20. Activin/Nodal signaling controls divergent transcriptional networks in human embryonic stem cells and in endoderm progenitors.

    PubMed

    Brown, Stephanie; Teo, Adrian; Pauklin, Siim; Hannan, Nicholas; Cho, Candy H-H; Lim, Bing; Vardy, Leah; Dunn, N Ray; Trotter, Matthew; Pedersen, Roger; Vallier, Ludovic

    2011-08-01

    Activin/Nodal signaling is necessary to maintain pluripotency of human embryonic stem cells (hESCs) and to induce their differentiation toward endoderm. However, the mechanisms by which Activin/Nodal signaling achieves these opposite functions remain unclear. To unravel these mechanisms, we examined the transcriptional network controlled in hESCs by Smad2 and Smad3, which represent the direct effectors of Activin/Nodal signaling. These analyses reveal that Smad2/3 participate in the control of the core transcriptional network characterizing pluripotency, which includes Oct-4, Nanog, FoxD3, Dppa4, Tert, Myc, and UTF1. In addition, similar experiments performed on endoderm cells confirm that a broad part of the transcriptional network directing differentiation is downstream of Smad2/3. Therefore, Activin/Nodal signaling appears to control divergent transcriptional networks in hESCs and in endoderm. Importantly, we observed an overlap between the transcriptional network downstream of Nanog and Smad2/3 in hESCs; whereas, functional studies showed that both factors cooperate to control the expression of pluripotency genes. Therefore, the effect of Activin/Nodal signaling on pluripotency and differentiation could be dictated by tissue specific Smad2/3 partners such as Nanog, explaining the mechanisms by which signaling pathways can orchestrate divergent cell fate decisions. Copyright © 2011 AlphaMed Press.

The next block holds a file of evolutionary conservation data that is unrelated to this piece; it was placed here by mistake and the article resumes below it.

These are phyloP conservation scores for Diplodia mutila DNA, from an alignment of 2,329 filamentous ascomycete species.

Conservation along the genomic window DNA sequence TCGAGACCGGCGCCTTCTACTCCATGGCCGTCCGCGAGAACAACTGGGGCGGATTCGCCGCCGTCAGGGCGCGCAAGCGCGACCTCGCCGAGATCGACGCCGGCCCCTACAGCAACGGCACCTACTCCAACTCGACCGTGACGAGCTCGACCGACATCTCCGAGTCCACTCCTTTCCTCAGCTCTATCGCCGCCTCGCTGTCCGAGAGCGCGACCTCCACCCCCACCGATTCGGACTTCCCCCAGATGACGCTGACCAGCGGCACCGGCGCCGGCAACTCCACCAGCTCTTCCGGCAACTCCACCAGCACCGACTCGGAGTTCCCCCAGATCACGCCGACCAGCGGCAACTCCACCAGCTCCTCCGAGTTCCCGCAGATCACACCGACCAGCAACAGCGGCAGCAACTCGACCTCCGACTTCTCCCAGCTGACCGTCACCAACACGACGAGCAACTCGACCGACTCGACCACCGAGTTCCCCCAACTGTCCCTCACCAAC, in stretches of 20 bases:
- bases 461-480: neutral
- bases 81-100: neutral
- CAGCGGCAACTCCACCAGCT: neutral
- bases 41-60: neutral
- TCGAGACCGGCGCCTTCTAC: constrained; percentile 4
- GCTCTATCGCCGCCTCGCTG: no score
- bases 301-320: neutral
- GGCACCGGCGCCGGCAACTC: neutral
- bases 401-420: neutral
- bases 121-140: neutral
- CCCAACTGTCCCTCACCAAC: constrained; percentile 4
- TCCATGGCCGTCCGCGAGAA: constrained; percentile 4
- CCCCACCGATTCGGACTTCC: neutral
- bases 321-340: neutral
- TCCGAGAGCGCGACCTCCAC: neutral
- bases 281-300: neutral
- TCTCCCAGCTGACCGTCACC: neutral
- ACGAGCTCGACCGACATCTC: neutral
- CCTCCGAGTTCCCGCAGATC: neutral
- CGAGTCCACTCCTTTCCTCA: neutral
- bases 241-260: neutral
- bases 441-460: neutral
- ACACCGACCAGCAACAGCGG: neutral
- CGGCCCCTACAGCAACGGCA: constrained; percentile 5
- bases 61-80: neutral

1. Activin A secreted by human mesenchymal stem cells induces neuronal development and neurite outgrowth in an in vitro model of Alzheimer's disease: neurogenesis induced by MSCs via activin A.

    PubMed

    Park, Sang Eon; Lee, Jeongmin; Chang, Eun Hyuk; Kim, Jong Hwa; Sung, Ji-Hee; Na, Duk L; Chang, Jong Wook

    2016-08-01

    Alzheimer's disease (AD) is characterized by progressive loss of memory in addition to cortical atrophy. Cortical atrophy in AD brains begins in the parietal and temporal lobes, which are near the subventricular zone (SVZ). The aim of this study was to activate the neurogenesis in the SVZ of AD brains by human mesenchymal stem cells (hMSCs). Neural stem cells (NSCs) were isolated from SVZ of 4-month-old 5XFAD mice. Co-culture of hMSCs with SVZ-derived NSCs from 5XFAD mice induced neuronal development and neurite outgrowth. To examine the inducing factor of neurogenesis, human cytokine array was performed with co-cultured media, and revealed elevated release of activin A from hMSCs. Also, we confirmed that the mRNA levels of activin A and activin receptor in the SVZ of 5XFAD mice were significantly lower than normal mice. Treatment of human recombinant activin A in SVZ-derived NSCs from 5XFAD mice induced neuronal development and neurite outgrowth. These data suggest that use of hMSCs and activin A to recover neurogenesis in future studies of cortical regeneration to treat AD.